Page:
Articles on Cities & Policy

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Hosier Lane, the iconic Melbourne laneway. David Kelly

Graf all you want, but don’t you dare be poor!

Businesses have traded on graffiti and the air of edginess that draws visitors to Melbourne's laneways. But they draw the line at sharing space with the homeless, whose right to the city is denied.
Chinese are starting to question government control of the terms of public debate, as conveyed by this propoganda banner in Hangzhou in 2010. Philip Roeland

Do moves against Hangzhou G20 ‘rumours’ help show China at its best or worst?

Hangzhou is hosting the G20 summit and China is anxious to present a positive picture of the country to the world, but the official attitude to non-compliant citizens isn't helping.
The rear of 30-32 Oxford Street, an area of Sydney affected by an outbreak of bubonic plague in 1900. Wikimedia/NSW State Archives

Why 100 years without slum housing in Australia is coming to an end

New research finds almost a million Australians are living in poor or very poor-quality housing, with more than 100,000 in dwellings regarded as very poor or derelict.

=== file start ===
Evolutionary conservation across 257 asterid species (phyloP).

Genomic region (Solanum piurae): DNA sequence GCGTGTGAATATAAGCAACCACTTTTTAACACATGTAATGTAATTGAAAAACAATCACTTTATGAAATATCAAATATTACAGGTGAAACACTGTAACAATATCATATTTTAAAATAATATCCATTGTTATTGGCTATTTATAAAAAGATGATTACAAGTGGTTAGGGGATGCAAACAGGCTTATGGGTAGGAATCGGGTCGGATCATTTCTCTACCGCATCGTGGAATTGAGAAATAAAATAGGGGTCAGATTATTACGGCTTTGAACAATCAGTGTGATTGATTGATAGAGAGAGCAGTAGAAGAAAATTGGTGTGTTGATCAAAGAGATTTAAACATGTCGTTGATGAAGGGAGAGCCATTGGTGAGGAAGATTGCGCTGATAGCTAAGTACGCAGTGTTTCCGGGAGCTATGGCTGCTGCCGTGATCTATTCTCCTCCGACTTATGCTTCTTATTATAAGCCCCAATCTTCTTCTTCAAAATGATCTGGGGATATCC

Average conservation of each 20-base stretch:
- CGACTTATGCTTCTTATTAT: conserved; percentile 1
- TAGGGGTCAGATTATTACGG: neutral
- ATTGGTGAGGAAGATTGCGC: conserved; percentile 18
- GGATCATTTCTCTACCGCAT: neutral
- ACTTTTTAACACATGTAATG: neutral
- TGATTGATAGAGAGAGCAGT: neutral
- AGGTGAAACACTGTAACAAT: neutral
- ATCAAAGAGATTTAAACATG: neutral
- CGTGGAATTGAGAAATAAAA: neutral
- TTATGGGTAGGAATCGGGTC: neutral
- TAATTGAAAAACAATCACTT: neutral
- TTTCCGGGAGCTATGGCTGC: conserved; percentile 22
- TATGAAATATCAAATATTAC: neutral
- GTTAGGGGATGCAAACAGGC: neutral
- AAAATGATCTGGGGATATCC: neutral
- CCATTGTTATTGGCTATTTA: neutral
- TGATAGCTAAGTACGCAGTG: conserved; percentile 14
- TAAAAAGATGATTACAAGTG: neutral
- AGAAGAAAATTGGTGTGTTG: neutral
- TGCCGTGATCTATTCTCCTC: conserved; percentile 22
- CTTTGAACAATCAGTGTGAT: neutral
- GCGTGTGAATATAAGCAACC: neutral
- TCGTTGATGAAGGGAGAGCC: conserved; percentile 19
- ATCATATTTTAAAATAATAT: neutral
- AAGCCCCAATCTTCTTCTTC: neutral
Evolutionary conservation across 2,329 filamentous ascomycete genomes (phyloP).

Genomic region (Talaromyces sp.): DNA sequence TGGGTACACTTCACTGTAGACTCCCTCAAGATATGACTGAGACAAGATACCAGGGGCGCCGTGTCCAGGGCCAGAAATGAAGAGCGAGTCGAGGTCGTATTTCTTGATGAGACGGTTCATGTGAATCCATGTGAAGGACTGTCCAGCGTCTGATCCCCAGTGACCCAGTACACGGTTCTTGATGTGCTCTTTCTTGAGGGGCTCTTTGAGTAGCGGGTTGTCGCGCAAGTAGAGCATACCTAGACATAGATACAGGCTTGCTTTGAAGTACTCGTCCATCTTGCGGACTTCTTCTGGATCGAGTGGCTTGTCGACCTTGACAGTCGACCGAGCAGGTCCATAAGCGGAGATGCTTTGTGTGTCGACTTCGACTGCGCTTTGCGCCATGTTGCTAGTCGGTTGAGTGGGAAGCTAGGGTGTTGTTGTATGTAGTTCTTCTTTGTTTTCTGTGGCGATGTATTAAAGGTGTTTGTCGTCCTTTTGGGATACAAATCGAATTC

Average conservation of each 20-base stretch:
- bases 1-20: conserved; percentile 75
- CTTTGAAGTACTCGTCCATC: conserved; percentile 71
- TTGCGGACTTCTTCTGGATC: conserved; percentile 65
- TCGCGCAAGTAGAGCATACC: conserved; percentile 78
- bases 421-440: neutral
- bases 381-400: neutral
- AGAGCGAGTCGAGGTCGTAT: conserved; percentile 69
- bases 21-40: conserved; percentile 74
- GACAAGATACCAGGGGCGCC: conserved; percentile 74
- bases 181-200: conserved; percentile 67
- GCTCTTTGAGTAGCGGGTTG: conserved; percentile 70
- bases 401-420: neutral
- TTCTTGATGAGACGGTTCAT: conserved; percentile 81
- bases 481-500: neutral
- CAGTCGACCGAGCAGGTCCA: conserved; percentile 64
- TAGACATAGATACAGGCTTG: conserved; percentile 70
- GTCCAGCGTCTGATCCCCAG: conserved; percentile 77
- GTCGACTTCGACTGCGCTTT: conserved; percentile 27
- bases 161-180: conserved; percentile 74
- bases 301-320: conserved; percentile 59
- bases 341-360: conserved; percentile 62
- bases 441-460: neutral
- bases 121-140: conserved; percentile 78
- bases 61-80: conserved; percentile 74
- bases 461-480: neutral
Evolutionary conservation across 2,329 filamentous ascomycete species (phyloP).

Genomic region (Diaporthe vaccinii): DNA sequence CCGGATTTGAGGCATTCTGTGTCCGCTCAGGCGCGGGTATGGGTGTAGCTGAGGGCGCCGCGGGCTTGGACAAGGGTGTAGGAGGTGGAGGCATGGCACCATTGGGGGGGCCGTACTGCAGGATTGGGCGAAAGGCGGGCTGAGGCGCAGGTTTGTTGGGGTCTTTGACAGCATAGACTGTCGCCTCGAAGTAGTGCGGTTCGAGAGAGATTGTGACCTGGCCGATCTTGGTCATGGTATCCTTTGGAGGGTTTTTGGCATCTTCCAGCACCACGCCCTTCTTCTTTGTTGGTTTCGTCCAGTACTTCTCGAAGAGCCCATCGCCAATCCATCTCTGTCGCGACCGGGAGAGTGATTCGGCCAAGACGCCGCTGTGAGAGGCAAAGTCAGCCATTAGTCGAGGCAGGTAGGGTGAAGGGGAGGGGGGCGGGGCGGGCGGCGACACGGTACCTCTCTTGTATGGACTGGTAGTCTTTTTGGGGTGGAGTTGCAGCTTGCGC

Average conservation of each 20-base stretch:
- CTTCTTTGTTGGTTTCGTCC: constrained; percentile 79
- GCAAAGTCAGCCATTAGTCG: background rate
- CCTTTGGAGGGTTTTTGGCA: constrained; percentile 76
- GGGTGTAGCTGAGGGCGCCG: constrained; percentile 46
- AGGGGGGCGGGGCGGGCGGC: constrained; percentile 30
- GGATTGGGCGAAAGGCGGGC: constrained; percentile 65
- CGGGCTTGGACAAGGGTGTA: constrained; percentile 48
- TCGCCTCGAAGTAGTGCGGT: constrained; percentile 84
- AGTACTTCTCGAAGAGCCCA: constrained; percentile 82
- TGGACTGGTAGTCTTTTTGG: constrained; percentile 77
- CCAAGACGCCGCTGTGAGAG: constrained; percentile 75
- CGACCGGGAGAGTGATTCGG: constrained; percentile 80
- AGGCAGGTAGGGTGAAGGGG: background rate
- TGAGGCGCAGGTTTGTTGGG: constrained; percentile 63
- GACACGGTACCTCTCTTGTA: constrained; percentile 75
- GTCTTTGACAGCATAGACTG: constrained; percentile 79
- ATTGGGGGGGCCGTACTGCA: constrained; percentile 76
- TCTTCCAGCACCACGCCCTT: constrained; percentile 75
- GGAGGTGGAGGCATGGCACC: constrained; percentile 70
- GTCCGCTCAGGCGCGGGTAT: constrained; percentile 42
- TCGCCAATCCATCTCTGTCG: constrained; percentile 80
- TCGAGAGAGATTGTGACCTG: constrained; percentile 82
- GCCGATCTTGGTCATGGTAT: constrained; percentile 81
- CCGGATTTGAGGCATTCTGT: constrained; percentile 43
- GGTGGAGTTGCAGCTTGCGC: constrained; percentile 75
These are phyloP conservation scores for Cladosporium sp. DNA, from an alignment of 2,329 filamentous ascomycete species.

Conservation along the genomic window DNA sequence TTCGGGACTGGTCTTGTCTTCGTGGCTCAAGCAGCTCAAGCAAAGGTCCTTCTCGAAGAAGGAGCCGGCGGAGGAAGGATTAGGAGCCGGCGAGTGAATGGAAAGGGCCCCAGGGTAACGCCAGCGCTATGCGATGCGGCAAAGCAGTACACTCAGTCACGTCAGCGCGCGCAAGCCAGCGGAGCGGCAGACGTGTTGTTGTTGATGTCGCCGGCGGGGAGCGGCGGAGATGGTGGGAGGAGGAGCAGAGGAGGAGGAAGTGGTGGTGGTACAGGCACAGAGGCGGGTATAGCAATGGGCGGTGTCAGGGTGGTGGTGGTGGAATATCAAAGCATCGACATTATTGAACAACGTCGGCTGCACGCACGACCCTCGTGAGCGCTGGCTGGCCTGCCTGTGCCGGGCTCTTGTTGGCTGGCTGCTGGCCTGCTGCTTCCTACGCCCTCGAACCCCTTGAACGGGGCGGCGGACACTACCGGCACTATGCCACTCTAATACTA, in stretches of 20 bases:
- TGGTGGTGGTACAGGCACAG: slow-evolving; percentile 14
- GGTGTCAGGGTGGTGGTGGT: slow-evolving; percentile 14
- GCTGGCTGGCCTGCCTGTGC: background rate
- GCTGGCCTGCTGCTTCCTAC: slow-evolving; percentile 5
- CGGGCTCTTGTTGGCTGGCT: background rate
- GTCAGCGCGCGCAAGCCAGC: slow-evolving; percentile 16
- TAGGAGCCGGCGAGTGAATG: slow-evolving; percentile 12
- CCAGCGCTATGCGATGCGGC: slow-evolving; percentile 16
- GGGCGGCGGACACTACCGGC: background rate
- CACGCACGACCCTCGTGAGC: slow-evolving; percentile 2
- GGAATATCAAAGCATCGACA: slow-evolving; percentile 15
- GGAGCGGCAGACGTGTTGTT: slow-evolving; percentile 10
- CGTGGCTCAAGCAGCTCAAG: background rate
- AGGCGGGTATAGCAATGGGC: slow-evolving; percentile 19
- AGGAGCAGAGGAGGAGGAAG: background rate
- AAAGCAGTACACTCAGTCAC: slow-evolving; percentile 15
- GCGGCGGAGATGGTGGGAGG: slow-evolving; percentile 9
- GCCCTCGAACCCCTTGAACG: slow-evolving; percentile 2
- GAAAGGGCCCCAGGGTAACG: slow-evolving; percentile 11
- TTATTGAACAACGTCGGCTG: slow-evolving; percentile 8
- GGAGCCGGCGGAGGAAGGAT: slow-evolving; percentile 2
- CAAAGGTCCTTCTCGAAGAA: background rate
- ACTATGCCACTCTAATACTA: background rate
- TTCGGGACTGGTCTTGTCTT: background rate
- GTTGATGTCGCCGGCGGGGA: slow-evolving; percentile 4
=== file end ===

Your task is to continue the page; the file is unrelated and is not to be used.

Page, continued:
Nne-star-rated ‘Catalyst’ houses built to maximise passive solar principles were evaluated against seven control houses built to DHHS standards. Trivess Moore

Sustainable housing’s expensive, right? Not when you look at the whole equation

Emerging research challenges the idea that sustainable housing is unaffordable. It shows sustainability and good design can be affordable when analyses include social, health and wellbeing benefits.
Tracking what you stop to pay attention to and what you ‘don’t see’ can tell us a lot about what might be going on inside your mind.

The Panopticons are coming! And they’ll know when we think the grass is greener

Eye-tracking technology helps us understand how people interact with their environment. This can improve policy and design, but can also be a tool for surveillance and control.
City policymakers are realising creative workers don’t have to be permanently clustered together if they can collaborate as needed. Steve Purkiss/flickr

Gaming trends show cities need to rethink how they tap into creative economy

Cities seeking to attract creative industries have relied heavily on the cluster concept. New research suggests a technology-driven transformation of how the sector works calls for a new approach.
In countries where many if not most households have pets, ‘no pets’ rental policies are a serious obstacle to housing security. Mike Hoff/flickr

As pet owners suffer rental insecurity, perhaps landlords should think again

Landlords and property agents often apply 'no pets' rules even though many households see them as part of the family. Their difficulty in finding rental housing then becomes a source of great stress.
Urban planning was once an Olympic event, although the first gold medal – awarded to Germany’s Alfred Hensel for the Nuremberg stadium – turned out to be an unfortunate choice.

‘No More Hunger’ Games: if only we cared about the real-world Liveability Olympics